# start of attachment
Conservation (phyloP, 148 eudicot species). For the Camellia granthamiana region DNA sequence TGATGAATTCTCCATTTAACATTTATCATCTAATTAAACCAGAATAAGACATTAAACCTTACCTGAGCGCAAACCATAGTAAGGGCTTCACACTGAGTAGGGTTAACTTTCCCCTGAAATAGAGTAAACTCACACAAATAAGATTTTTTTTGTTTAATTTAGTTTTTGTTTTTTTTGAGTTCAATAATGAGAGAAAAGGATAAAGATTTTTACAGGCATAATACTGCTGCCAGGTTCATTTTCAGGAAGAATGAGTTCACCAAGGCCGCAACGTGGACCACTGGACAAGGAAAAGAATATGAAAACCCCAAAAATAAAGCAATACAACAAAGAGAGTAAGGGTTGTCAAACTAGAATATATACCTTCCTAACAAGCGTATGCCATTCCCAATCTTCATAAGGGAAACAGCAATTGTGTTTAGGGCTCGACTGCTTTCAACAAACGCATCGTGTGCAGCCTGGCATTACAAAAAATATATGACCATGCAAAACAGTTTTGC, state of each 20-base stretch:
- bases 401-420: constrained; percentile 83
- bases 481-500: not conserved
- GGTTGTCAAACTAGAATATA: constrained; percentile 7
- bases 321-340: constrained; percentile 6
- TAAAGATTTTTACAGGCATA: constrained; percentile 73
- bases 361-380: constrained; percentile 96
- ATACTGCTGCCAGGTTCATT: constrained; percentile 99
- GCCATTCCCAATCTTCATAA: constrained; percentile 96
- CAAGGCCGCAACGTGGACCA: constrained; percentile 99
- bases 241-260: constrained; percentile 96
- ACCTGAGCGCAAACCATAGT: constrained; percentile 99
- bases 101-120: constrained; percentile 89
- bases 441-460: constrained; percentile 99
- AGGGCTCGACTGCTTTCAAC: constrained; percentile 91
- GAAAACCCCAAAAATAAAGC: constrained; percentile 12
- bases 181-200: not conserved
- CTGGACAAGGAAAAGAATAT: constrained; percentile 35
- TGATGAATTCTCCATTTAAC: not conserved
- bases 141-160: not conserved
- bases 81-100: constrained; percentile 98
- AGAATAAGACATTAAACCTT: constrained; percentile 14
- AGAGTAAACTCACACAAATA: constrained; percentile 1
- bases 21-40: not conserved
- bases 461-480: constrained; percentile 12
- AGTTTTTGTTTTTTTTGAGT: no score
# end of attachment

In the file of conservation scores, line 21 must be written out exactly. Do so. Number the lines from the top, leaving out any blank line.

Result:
- bases 81-100: constrained; percentile 98